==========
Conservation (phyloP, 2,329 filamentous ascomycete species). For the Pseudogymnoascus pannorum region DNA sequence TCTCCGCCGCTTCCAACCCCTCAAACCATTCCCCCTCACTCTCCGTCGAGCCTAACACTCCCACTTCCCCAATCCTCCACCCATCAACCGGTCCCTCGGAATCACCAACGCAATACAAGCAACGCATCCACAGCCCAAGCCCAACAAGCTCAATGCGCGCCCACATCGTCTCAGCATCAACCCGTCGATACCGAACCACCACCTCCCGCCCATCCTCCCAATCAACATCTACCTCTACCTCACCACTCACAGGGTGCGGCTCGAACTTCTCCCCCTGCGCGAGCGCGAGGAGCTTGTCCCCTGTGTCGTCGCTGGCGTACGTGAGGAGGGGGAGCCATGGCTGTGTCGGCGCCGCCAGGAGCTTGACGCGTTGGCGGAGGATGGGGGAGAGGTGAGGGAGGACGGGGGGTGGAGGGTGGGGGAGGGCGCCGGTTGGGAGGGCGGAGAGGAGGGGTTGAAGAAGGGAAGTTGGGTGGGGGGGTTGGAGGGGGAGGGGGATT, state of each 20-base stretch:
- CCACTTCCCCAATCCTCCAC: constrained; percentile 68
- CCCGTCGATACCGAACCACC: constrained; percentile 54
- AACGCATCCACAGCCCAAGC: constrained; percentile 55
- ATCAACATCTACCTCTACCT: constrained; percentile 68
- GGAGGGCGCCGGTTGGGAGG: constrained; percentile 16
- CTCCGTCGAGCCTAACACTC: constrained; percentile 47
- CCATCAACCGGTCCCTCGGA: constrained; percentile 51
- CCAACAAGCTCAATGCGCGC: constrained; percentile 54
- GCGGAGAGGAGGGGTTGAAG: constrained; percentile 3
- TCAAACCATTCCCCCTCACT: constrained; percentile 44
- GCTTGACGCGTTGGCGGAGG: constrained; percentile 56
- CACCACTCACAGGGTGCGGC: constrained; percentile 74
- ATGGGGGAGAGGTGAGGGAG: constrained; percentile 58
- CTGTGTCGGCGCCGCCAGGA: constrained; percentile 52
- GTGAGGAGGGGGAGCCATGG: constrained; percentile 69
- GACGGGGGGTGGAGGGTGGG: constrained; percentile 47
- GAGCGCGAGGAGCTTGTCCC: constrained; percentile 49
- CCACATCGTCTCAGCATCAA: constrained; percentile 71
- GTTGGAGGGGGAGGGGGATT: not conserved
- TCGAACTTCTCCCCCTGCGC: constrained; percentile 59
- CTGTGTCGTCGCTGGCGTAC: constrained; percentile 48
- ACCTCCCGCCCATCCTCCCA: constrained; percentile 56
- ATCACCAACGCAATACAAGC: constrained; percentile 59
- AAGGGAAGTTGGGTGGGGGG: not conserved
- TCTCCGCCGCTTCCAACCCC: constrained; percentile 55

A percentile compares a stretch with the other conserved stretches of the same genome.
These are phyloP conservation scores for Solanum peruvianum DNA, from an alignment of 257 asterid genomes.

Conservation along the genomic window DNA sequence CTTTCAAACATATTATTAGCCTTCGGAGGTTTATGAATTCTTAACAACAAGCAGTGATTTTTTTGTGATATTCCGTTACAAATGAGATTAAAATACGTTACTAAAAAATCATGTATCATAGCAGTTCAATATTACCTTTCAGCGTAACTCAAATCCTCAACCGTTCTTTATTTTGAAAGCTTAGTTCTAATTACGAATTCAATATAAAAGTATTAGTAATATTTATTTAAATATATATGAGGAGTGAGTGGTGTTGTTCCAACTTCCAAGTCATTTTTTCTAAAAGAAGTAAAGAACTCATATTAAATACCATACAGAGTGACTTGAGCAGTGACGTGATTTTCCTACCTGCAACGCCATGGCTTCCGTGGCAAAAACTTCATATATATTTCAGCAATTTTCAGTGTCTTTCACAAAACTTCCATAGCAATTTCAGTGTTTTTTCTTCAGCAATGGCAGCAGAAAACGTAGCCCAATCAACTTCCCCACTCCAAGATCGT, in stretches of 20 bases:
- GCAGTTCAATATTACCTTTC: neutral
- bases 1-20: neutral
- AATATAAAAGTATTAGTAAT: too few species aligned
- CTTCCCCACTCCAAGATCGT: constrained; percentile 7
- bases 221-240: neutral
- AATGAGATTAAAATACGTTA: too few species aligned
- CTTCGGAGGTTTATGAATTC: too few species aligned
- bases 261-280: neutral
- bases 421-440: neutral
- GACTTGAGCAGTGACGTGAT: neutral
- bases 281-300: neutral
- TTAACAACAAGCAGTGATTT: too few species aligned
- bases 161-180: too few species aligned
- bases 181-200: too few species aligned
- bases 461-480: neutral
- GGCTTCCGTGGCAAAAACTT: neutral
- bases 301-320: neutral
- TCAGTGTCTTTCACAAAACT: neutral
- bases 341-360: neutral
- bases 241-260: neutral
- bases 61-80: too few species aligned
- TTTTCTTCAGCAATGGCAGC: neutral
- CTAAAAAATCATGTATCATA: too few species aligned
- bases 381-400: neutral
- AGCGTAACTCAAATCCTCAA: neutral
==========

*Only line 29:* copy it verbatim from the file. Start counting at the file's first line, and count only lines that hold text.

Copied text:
Conservation along the genomic window DNA sequence CTTTCAAACATATTATTAGCCTTCGGAGGTTTATGAATTCTTAACAACAAGCAGTGATTTTTTTGTGATATTCCGTTACAAATGAGATTAAAATACGTTACTAAAAAATCATGTATCATAGCAGTTCAATATTACCTTTCAGCGTAACTCAAATCCTCAACCGTTCTTTATTTTGAAAGCTTAGTTCTAATTACGAATTCAATATAAAAGTATTAGTAATATTTATTTAAATATATATGAGGAGTGAGTGGTGTTGTTCCAACTTCCAAGTCATTTTTTCTAAAAGAAGTAAAGAACTCATATTAAATACCATACAGAGTGACTTGAGCAGTGACGTGATTTTCCTACCTGCAACGCCATGGCTTCCGTGGCAAAAACTTCATATATATTTCAGCAATTTTCAGTGTCTTTCACAAAACTTCCATAGCAATTTCAGTGTTTTTTCTTCAGCAATGGCAGCAGAAAACGTAGCCCAATCAACTTCCCCACTCCAAGATCGT, in stretches of 20 bases: